Saturday, October 30, 2021

An Episode of War

Stephen Crane (1871–1900)
From Stephen Crane: Prose & Poetry

Civil War study “no. 77” (a wounded Union soldier), c. 1886, oil on linen attributed to German American painter Friedrich Wilhelm Heine (1845–1921). According to the Wisconsin Historical Society (the source of this image), Heine’s diaries suggest this study may have been for the Battle of Atlanta cyclorama or the since-destroyed Missionary Ridge cyclorama.
At the very beginning of November in 1895, Stephen Crane received an invitation from the “Corresponding Editor” of The Youth’s Companion:
In common with the rest of mankind we have been reading The Red Badge of Courage and other war stories by you. And our editors feel a strong desire to have some of your tales in The Youth’s Companion.

While we have a number of standards inside of which all our stories have to fall I am confident that you would not find them a grave inconvenience. But to save you possible misdirection of effort, would you be so kind (if our invitation is acceptable to you) to write me and let me send you a few hints as to the kind of stories we want and dont want.
Founded seven decades earlier, The Companion had become famous for its subscription base of half a million households, for the amounts they paid contributors, and for the roster of eminent authors appearing in its pages (including Harriet Beecher Stowe, Louisa May Alcott, Mark Twain, Jules Verne, Emily Dickinson, Helen Keller, and—by the end of the century—Jack London). Crane wrote back almost immediately; he was currently “possessed by a small novel” (The Third Violet) but “in the future, I might perchance do a story you would like.” The following March he sent in a story with a cover note that suggested the possibility of more: “I have some thought of writing a Part II to it but that is a matter the next two weeks will decide. As it stands it is of course complete.”

The story Crane sent to The Companion was “An Episode of War.” In Burning Boy, a masterful and often riveting new biography published just this past week, the novelist Paul Auster canvases Crane’s Civil War pieces and highlights this four-page tale as “the strongest, the boldest, and the most moving—a thoroughly modern work that takes on the issue of war trauma with pinpoint clarity and perceptiveness.” Auster catalogs the names by which this condition has been known—soldier’s heart, shell shock, war neurosis, PTSD—and notes “its symptoms have never varied, and the affliction is the same in all wars, repeated again and again in an eternal pattern of inner brokenness and wordless suffering.” Crane’s story on one lieutenant’s experience is “so perfect in its execution that it justifiably ranks as one of the finest war stories in American literature.”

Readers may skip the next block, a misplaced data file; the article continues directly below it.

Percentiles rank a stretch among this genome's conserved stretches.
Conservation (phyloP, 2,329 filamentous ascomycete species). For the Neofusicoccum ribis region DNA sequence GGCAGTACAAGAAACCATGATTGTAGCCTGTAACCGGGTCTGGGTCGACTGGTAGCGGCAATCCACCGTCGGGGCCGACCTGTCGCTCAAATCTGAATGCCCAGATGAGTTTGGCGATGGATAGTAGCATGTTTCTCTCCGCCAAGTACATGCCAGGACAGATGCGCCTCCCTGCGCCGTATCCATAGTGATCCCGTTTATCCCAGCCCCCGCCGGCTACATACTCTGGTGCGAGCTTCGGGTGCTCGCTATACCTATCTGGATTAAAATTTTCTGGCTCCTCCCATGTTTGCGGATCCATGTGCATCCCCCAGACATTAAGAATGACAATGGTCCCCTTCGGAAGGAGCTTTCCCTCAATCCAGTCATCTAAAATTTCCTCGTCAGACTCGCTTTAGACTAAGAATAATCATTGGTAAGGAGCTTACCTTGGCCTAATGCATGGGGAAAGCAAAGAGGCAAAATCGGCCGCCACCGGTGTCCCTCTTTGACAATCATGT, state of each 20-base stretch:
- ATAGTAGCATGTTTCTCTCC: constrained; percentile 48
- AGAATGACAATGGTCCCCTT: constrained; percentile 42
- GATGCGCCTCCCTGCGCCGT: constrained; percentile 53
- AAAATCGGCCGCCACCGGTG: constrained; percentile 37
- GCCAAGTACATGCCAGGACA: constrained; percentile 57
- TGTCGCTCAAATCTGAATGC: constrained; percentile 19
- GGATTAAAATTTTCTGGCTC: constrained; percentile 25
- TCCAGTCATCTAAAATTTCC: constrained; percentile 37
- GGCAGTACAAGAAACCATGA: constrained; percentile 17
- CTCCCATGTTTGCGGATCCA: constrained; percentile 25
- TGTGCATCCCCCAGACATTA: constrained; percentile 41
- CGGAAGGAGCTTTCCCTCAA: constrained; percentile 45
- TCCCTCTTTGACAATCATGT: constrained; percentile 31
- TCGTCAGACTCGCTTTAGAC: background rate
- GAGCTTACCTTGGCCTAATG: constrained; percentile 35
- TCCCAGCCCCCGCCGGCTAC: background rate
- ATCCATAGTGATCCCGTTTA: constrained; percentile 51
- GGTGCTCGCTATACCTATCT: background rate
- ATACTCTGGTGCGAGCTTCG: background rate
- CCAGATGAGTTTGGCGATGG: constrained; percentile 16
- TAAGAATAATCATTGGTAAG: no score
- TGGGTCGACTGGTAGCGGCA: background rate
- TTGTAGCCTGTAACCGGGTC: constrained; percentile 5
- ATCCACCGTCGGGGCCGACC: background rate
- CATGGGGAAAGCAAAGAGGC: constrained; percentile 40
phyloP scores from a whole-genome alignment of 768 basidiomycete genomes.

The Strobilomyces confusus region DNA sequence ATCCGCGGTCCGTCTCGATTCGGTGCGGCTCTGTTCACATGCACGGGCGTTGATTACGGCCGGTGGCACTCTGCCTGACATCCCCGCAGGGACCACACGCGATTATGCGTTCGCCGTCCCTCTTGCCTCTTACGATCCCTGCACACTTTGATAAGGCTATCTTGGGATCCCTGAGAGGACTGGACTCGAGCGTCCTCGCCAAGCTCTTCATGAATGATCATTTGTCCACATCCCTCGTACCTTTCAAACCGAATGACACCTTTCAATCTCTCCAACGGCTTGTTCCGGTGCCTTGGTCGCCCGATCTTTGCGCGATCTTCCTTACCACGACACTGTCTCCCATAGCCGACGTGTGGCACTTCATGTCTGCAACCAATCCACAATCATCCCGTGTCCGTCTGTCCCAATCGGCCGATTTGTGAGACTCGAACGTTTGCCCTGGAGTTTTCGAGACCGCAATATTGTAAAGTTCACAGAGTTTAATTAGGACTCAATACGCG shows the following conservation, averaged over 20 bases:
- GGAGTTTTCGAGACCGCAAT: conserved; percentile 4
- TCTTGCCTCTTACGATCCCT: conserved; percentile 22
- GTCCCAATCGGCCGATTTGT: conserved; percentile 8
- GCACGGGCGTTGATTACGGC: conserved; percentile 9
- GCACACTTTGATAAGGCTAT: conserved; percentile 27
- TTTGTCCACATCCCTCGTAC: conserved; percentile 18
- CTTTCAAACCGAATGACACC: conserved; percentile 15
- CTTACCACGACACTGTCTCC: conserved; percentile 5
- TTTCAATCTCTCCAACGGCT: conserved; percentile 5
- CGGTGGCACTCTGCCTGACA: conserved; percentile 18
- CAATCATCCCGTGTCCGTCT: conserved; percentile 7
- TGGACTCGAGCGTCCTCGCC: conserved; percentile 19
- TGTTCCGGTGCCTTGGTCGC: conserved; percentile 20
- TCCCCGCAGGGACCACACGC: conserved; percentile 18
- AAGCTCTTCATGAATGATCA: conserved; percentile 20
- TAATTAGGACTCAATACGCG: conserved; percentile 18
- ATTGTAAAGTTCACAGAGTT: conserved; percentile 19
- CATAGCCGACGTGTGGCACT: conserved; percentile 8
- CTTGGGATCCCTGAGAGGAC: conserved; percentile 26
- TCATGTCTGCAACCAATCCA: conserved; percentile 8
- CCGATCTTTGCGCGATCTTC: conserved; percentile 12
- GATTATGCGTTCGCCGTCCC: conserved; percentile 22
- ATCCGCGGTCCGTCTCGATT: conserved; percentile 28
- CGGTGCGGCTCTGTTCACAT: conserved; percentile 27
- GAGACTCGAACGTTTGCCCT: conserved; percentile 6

Crane never wrote a “Part II” but, more notably, The Youth’s Companion didn’t publish the story they did receive. The editors certainly paid for it, they retained the exclusive rights to it, and they ultimately licensed it for publication in a British magazine in 1899. Yet they evidently decided that Crane’s “Episode” was either not patriotic enough or too dark for a magazine that promoted itself as “a safe paper for young people” with “ethics [that] will not be out of place in a business man’s counting room.” As a result, Auster points out, this story “was never circulated among American readers in Crane’s lifetime.” (Just a few years earlier, another author, Kate Chopin had a similar experience with the ethics guardians of The Companion, when she sold to them—and they spiked—an Easter story.)

In 1916, with the First World War raging in Europe (and before the American entry into the war), the editors of The Youth’s Companion located Crane’s manuscript in their files and finally published it with the following headnote:
When it is read in the light of the war news of to-day, this story, has, we believe, an unusual interest. It was written for The Companion just twenty years ago this month by the young American who is best remembered for his battle story, The Red Badge of Courage. Stephen Crane died in 1900, after a few years of brilliant achievement and even brighter promise.
Battlefield trauma had apparently become acceptable reading material for American families, who would soon be sending their sons to war.

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The lieutenant’s rubber blanket lay on the ground, and upon it he had poured the company's supply of coffee. . . . If you don't see the full selection below, click here (PDF) or click here (Google Docs) to read it—free!

This selection may be photocopied and distributed for classroom or educational use.

1 comment:

Anonymous said...

I wish we could see more when he is wounded. He looks around but that could have been explored more it would have helped the story. We don't get anything about the war